International relations involving the Leya can be complex at times. All nations are welcomed and encouraged to trade with the Leya. Merchants from around the world come to purchase the exotic Leyari cherries, jams, juices, and wines, as well as their exquisite silks, and these goods are in demand across the world. Because of this, the Leya has grown very rich and prosperous. The Leyari spread out their wealth, but there is still a gap between the rich and the poor. It's just much less pronounced than in the rest of the world. Because of the hardship of their ancestors, and the work-together attitude it created, all benefit from the plenty of the Leya. The poorest families are about as wealthy as a prosperous merchant from another country, while the richest families have the wealth of a minor noble.
While in the Leya, outsiders are expected to obey all Leyari laws. Any channeling or violence is not tolerated. There are inns on most of the major roads into the Leya, where the opportunistic locals have made a business out of storing the weapons that will not be allowed across the Peace Line, and providing a home for the more rowdy travellers, who don't trust themselves to keep the peace after a cup or two of fine Leyari cherry wine. When there are incidents with violence, any one breaking the law is banished from the Leya for life, and everything they have on them (including clothing) is demanded as a fine. If there, the Leyari do their best to avoid conflict, often relying on other travellers hoping to earn a bargain to subdue difficult guests. In extraordinary circumstances, if someone refuses to obey the law, and there is no one who will subdue them, the Leyari flee to their towers, and wait for an opportune moment to take their fine and move the criminal to the other side of the peace line. One of the funguses that grow in the cherry forests can be refined into a powerful narcotic, and the Leyari use it only for these types of situations, and only after careful deliberation. This rarely happens, as most people with violent temperments are kept out by the peace line.
Channeling is also forbidden in the Leya, but outsiders who channel are merely asked to leave immediately the first time as the Leyari realize that just as an aversion to channeling is indoctrinated into them, it comes naturally to people of other cultures. If they return and channel again, they are banished for a period to be decided by a council of men, and a third offence results in banishment for life. Of course, resisting any of these sentences is treated as violence, and everything that the person brought into the Leya is demanded as forfeit. Because most visitors are merchants by trade who depend on the fine Leyari wares for their livelihood, problems of this sort are rare, occuring once or twice a year. A merchant who deals with wares that the Leyari make often finds his career is ruined if he is banished from the Leya, when he is unable to supply what his customers demand.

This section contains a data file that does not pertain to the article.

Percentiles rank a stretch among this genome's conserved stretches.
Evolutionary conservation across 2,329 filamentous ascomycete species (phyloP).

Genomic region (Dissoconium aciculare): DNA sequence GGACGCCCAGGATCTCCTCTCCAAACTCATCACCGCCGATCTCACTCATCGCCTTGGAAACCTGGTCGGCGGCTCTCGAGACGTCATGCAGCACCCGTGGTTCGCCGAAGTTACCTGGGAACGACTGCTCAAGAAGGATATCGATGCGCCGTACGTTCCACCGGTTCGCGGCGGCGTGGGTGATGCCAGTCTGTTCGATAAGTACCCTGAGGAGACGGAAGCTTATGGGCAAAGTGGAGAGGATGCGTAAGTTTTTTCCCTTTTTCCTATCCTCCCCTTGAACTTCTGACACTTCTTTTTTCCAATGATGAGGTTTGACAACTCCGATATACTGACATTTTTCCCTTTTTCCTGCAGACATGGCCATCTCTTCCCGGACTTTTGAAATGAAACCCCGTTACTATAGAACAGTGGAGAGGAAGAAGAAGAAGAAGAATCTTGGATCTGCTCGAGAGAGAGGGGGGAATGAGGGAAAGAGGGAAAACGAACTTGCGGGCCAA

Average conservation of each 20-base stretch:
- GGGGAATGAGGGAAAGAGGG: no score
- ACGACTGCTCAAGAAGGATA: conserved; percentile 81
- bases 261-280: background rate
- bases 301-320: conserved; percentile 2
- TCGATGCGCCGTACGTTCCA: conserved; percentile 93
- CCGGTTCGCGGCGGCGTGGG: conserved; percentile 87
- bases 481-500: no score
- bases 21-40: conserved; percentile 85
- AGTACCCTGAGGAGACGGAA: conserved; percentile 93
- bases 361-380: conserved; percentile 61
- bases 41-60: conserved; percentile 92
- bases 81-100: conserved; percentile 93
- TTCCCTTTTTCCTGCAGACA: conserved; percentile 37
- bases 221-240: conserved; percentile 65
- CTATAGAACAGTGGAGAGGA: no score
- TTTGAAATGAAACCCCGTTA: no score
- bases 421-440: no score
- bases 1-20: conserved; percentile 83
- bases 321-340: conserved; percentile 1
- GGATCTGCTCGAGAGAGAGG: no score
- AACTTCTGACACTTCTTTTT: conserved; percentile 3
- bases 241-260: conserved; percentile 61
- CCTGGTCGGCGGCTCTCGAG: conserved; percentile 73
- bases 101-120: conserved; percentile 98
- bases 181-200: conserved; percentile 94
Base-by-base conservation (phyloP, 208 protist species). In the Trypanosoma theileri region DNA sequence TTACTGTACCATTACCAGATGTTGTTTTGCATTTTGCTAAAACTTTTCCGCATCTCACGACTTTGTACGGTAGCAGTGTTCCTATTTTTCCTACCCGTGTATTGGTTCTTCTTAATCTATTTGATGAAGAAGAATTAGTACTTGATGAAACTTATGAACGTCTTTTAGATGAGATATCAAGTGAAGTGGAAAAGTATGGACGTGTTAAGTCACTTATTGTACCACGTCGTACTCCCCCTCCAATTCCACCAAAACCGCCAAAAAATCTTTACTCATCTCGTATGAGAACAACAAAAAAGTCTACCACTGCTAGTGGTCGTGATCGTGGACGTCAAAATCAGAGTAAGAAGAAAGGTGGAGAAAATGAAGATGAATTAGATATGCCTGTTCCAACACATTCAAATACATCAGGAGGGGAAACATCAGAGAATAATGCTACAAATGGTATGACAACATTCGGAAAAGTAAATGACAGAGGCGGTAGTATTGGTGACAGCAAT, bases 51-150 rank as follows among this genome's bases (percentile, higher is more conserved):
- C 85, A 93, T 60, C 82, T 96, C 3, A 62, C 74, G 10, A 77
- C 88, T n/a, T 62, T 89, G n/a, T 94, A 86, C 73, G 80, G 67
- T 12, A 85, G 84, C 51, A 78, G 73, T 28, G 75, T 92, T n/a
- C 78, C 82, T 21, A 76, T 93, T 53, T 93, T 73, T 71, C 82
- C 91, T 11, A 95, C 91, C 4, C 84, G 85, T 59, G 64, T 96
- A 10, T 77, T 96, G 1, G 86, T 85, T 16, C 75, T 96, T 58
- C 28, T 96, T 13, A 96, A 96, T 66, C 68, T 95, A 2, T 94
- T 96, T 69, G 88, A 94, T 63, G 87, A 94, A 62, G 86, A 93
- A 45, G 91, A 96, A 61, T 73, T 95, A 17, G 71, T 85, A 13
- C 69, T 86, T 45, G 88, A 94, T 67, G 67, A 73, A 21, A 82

The Leyari treat foreigners as outsiders, ignorant of the proper way of doing things. They do not travel often, and when they do, it is in a male/female pair, often, but not always, a married couple. They hold a sort of diplomatic immunity in most of the countries they have dealings with, and a Leyari woman with face paint accompanied by a Leyari man with a braid can be treated as diplomats if they know who to talk to and how to act.
The Cherry Valley is located in the south-eastern portion of Alteiryn, only a day's journey away from the eastern sea, making it excellently situated to trade with both Masran and the other countries of Altieryn. The valley is not large by the standards of nations, but it is large enough to contain three closely situated nodes. The two outer nodes are of middling strength, while the center one is really quite powerful. Joining them is a strong ley line that traces the valley floor. This arrangement, along with the adjacent ley lines that create the nodes, and the protection offered by the peace line and surrounding hills have made the valley a lush and fertile paradise. The peace line is a small wall like structure, about a foot high that runs along the hilltops that surround the valey. It is made of a white marble-like material that has yet to be identified, and continues for some distance underground. The barring of anyone bearing arms or meaning harm effect the line creates extends seemingly forever both up into the sky, and down into the ground, as all attempts to burrough under or fly over have met with failure. No one knows who put the line there, or for what purpose, but the Leyari see it as a gift from the Ley-Heart rewarding the Leyari for their conservation of Leyht by not channeling.
The entire valley is blanketed by a forest of the famous Leyari cherry trees, fed by small springs and streams throughout the valley. Throughout the valley are the slender tower-houses of the Leyari, built to take up as little land as possible. While there are three cities in the Leya, situated on the three nodes, all are wildly spaced, and are seen as a continuation of the forest. Most of the Leyari remain a rural people. The climate in the Leya is warm all year round, and so the cherry trees bloom and bear fruit in every season but that of the Serpent. In the growing season, the entire valley is blanketed with beautiful pink blossoms, and the paths are littered with fallen petals. During harvest, the famous Leyari cherries grow ripe. It is not until the end of winter that the leaves turn vibrant shades of red and yellow, in preparation for the dark season. It is always warm in the Leya, and there is never a true winter, aside, of course, from the Season of the Serpent, when nothing grows, all plant life seems to shrivel up and die. The trees are pollonated by beautiful moths and butterflies, unqie to the valley. The cacoons of the worms and caterpillars can be harvested and used to create the fine silk that the Leyari are famed for making. Leyari cherries are among the finest, and can be used to make jams, juices, and wines. Along with the pink blossoms they can also be used to make fine dyes.